Damselfly June 28, 2007 at 4:24 pm

    Yes, I am looking for a pause button….

    What a great little person you have, there!

    Not So Anonymous Michelle June 28, 2007 at 4:32 pm

    AWESOME POST, I was just experiencing the same sort of feelings after my daughter’s recent 2nd birthday. Last night though when she curled up with me and wanted mama…I remembered, she’ll always be my baby, even when the moments that she wants to run and play and be independent outnumber the cuddly ones more and more now.

    mrinz June 28, 2007 at 4:33 pm

    Hehe, my baby is now 26, has headed off to the bright lights of Sydney Australia to work and is now planning to go to London.

    Our older three have all followed the same path but somehow it didn’t upset me quite so much. One comfort is that the homing instinct is strong and they all finally return.

    Hang on to those childhood moments, they are gone all too soon.

    Emily June 28, 2007 at 4:37 pm

    Yes, it is sudden and heart rending. But for years to come there will still be moments when she is your baby. I promise.

    Janet a.k.a. "Wonder Mom" June 28, 2007 at 4:41 pm


    I believe it is meant to be that we don’t notice the flight…otherwise we’d never let them leave the ground!!!

    That’s how strong this motherhood thing is.

    Tracysan June 28, 2007 at 4:48 pm


    Karen June 28, 2007 at 4:58 pm

    And then sometimes I look at pictures of my 8 year old when he was 5 and discover that he was a baby at 5 and I keep missing the day it happened, cause it keeps happening over and over again. When he was 5 I was so sure he was big, but I just caught a home movie of him and he was clearly a baby, but not a baby, just mine. As for my younger two, I can hardly breathe sometimes for the pace at which they grow and go.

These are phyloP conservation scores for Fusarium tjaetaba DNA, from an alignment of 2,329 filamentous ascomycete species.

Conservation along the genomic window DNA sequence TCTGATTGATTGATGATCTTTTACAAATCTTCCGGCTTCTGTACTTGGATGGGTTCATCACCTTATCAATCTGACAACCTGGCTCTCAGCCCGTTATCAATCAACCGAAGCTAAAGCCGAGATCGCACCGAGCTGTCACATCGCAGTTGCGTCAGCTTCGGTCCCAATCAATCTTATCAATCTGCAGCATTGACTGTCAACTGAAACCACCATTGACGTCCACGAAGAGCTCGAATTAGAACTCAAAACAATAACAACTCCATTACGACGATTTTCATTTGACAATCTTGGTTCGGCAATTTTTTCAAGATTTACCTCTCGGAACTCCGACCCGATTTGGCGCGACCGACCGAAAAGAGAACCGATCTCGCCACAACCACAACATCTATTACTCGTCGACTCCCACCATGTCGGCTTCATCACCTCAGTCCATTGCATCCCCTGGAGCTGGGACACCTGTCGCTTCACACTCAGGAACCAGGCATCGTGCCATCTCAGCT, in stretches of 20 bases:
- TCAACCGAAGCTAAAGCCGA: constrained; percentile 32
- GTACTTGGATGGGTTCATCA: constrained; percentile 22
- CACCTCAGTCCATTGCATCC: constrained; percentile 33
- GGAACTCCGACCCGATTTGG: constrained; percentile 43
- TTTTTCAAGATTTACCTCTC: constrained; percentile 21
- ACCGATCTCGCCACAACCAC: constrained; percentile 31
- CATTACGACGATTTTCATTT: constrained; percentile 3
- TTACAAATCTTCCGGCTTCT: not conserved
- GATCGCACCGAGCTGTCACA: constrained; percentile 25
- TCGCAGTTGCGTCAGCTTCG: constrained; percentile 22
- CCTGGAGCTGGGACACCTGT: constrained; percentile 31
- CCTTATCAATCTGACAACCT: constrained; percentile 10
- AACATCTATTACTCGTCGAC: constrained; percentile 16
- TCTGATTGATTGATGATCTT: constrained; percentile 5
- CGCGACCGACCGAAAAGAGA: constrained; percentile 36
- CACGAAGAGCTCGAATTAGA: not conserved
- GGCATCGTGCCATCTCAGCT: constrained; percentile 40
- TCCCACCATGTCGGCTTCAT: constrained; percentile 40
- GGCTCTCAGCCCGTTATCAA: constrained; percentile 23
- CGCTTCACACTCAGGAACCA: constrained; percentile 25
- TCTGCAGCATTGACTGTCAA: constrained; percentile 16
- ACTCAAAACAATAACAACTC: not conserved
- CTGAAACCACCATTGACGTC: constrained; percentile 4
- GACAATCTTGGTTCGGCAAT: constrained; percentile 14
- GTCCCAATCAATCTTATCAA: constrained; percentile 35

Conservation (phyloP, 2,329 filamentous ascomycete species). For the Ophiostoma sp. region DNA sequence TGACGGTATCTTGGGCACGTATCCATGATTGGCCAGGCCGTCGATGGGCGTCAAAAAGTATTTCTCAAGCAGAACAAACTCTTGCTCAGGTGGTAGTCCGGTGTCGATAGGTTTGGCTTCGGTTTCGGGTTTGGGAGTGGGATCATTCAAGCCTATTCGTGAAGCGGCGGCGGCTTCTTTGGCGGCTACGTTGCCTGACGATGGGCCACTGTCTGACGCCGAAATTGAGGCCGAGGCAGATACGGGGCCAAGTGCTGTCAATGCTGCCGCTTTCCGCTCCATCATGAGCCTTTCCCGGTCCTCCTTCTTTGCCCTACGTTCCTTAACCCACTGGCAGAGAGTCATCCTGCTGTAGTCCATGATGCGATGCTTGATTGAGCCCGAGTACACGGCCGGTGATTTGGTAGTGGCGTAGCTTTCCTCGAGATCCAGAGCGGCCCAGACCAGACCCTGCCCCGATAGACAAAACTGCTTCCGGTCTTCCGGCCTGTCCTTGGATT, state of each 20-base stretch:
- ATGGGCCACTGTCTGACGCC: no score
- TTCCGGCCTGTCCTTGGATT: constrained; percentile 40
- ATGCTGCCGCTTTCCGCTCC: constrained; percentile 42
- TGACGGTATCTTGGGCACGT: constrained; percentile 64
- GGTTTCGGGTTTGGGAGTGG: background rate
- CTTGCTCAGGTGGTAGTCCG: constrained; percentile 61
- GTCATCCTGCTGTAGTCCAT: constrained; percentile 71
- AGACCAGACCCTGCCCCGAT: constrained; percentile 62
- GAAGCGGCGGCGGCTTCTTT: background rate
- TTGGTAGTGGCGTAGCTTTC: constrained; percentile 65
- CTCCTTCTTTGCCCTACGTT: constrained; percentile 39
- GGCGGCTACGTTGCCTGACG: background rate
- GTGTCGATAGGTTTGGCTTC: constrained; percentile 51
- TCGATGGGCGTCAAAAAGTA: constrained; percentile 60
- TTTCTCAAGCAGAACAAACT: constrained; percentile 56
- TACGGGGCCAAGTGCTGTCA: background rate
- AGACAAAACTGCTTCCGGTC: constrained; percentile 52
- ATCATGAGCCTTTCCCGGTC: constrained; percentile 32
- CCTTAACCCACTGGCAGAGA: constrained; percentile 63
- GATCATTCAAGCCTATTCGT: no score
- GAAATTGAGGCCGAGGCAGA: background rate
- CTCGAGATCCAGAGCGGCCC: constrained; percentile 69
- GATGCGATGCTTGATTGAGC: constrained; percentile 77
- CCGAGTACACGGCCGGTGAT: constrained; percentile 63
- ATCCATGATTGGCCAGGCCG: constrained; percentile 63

Beck June 28, 2007 at 5:09 pm

    ….. and that is the moment when I instantly become pregnant again EVERY. SINGLE. TIME.
    Good thing The Baby is little.

    Dawn June 28, 2007 at 6:12 pm

    Yes, my friend.

    And as they grow, so do we…and it is inconceivable to us that we are aging for we just started this life stuff…and hey, what do you mean you don’t want me to kiss you in front of the school?

    Sometimes I take out the few baby outfits of Emily’s that I kept and I smell them. And Baby Emily is still there. And then I dust off and go make big girl Emily dinner and help her negotiate life as a pre-teen.

    Thats why they are given to us as small beings. So we can transition with them.

    Queen Heather June 28, 2007 at 6:46 pm

    Awesome post!

    Crunchy Carpets June 28, 2007 at 7:38 pm

    Ah yes…my baby used to need me to follow her across the playground.

    Today she takes of running and is madly introducing herself to her new friends and playing.

    I am there for sand cakes and a drink of water..and the booboos too.


    LSM June 28, 2007 at 7:42 pm

    Now that my oldest is 13, I think about how fast time has flown by all the time. She’s literally developed from child to teen over the last year, and I realize how soon she’ll be on her way to college. It seems like yesterday I was a new mom, and she was Wonder Baby’s age. Somehow, I’m even more amazed that my baby boy is 8. How did that happen?

    Mrs. Chicky June 28, 2007 at 8:04 pm

    Lovely. And true. So heartbreakingly true.

    eastcoastelle June 28, 2007 at 9:02 pm

    Ooh… you made me cry (in front of the in-laws no less).